Regrowing muscle: brave new world of modern medicine

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by Wendy Rigby / KENS 5

kens5.com

Posted on August 10, 2011 at 2:54 PM

Updated Sunday, Oct 27 at 8:59 PM

SAN ANTONIO -- The brave new world of regenerative medicine is helping create entirely new ways to heal injuries. One approach showing promise is a method to regrow muscle.

Thousands of U.S. troops have been maimed by attacks and explosions in the war on terror. Corporal Isaias Hernandez is one of them. His right leg was mangled in 2004 in Iraq. He lost 70% of his thigh muscle.
 
“The whole thing was gone,” Hernandez explained. “You could see the femur.”
 
Hernandez was one of the first to try a radical therapy to spark his body to regrow the lost tissue and function. Using what’s called extracellular matrix from a pig, his body recruited its own stem cells to regrow muscle, nerves and vessels.
 
“A few days after the surgery, there was some twitching, some spasming, some tingling that wasn’t there before,” he said. “And then in a few weeks, I started seeing better results in physical therapy.”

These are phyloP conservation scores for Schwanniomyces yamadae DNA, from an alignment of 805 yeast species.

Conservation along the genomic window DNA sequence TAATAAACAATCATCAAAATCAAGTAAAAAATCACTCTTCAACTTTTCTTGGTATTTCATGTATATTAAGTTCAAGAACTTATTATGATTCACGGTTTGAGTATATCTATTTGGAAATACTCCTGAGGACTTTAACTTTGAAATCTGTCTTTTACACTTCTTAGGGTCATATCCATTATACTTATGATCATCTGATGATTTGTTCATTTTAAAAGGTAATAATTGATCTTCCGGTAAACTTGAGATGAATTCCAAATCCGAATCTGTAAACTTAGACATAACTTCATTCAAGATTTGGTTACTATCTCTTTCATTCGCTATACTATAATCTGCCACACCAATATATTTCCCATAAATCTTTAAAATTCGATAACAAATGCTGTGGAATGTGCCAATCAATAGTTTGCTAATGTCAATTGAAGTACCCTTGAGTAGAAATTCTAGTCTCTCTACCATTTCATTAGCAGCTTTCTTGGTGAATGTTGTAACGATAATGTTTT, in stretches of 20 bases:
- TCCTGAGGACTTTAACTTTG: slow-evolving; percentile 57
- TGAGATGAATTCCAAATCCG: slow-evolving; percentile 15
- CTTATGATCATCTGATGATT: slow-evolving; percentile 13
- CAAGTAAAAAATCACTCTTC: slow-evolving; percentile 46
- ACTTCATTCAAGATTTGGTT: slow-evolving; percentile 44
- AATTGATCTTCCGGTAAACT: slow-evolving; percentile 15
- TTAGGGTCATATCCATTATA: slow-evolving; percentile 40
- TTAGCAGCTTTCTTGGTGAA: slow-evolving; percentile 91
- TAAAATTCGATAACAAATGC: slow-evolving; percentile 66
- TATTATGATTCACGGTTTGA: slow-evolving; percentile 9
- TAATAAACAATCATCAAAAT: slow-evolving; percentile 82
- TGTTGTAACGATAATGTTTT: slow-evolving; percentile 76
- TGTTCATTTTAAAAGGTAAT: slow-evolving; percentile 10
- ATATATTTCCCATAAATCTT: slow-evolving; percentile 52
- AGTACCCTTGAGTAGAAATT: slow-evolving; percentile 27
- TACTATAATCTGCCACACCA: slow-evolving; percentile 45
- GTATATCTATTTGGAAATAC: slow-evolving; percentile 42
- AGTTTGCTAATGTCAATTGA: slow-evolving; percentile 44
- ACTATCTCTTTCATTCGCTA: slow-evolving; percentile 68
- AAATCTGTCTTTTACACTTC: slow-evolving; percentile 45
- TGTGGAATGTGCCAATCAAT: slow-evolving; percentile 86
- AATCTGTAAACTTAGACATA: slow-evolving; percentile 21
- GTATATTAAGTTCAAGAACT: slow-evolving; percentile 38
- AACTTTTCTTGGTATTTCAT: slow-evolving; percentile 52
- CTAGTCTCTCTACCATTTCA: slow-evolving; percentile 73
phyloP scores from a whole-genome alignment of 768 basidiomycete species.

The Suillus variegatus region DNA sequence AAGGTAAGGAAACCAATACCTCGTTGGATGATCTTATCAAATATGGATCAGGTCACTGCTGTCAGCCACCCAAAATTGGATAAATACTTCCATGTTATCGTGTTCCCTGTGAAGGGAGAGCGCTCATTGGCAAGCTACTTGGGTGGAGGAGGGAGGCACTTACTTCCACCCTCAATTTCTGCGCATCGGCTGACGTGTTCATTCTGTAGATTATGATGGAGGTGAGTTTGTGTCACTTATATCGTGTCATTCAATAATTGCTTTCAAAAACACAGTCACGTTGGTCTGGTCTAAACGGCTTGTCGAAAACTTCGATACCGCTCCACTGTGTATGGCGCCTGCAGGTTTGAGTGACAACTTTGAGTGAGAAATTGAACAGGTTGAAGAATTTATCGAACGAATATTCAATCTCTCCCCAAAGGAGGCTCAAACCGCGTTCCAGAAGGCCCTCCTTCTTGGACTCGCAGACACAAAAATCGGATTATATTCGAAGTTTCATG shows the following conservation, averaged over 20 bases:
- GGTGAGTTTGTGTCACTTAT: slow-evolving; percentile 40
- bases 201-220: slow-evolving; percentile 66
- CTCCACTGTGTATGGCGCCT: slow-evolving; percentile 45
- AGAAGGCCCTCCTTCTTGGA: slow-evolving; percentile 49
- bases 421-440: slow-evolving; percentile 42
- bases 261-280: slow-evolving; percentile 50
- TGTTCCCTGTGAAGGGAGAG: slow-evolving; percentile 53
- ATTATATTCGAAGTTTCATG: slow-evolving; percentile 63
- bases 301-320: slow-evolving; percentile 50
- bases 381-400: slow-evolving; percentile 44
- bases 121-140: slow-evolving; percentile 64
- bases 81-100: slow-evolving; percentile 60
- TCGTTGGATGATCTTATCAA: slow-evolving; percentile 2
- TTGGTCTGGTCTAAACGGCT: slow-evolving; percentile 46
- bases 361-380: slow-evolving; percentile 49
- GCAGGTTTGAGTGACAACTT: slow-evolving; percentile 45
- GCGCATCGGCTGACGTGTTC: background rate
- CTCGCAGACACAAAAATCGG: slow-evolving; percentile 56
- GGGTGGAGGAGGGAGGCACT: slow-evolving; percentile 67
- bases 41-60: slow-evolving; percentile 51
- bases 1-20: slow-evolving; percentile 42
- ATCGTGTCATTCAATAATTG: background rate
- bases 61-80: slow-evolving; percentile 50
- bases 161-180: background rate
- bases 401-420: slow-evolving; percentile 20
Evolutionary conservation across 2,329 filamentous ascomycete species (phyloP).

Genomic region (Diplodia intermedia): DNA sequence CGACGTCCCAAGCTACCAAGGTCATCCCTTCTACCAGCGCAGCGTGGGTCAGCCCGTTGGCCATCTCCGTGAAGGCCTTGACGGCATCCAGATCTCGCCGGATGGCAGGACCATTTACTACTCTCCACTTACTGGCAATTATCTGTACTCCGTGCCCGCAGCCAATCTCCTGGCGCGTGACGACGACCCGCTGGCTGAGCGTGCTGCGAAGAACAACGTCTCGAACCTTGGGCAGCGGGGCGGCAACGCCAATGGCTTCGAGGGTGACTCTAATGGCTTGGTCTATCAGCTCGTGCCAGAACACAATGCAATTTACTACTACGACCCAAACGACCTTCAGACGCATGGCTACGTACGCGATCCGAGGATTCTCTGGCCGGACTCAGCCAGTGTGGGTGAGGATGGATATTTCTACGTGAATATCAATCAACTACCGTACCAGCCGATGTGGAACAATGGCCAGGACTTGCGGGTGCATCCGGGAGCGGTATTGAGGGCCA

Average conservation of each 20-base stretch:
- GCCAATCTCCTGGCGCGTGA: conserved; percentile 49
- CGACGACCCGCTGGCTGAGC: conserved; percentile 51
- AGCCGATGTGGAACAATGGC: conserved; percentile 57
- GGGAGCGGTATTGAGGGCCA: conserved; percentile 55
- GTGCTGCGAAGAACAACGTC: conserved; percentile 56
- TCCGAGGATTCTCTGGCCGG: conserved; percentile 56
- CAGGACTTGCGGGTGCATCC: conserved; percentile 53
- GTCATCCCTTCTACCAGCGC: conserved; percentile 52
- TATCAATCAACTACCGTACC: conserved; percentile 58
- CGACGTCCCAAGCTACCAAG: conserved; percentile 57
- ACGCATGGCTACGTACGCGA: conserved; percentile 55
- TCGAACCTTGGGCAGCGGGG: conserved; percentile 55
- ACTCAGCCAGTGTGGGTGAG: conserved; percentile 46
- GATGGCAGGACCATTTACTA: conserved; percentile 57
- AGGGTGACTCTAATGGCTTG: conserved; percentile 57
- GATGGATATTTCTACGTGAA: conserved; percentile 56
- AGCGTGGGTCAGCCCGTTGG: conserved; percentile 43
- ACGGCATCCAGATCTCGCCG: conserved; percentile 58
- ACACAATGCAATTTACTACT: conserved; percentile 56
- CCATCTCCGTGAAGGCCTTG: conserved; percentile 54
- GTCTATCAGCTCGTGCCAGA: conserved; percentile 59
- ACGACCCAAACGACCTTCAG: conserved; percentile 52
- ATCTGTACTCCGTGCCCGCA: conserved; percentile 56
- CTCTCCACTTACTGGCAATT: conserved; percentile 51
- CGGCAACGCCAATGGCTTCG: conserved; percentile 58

Regenerative medicine pioneer Dr. Stephen Badylak explained the biologic implant as the glue that holds the cells together, a scaffolding with a plan.
 
“And what the plan involves is using your own stem cells,” Badylak, of the McGowan Institute for Regenerative Medicine at the University of Pittsburgh, stated. “It recruits them to the site and then tells those cells what to do.”
 
The South Texas Blood & Tissue Center in San Antonio announced it is getting into the regenerative medicine business, providing donated cells and tissue to researchers all over the globe. The venture is called GenCure.
 
“GenCure’s mission is to provide state-of-the-art cells and tissues for regenerative medicine applications in clinical practice as well as in clinical trials and research,” said Mary Beth Fisk, interim president and CEO of South Texas Blood & Tissue Center.
 
“It’s actually forward thinking to have it be based in a company that traditionally supplies cells and tissue,” Badylak added.
 
Volunteer donors will be asked to consent if they are willing to have their cells or tissue used for research.
 
The U.S. government is investing tens of millions of dollars into regenerative medicine research.
 
Hernandez is one of the wounded warriors who is benefiting. His goal is to get back to active duty and re-deploy.

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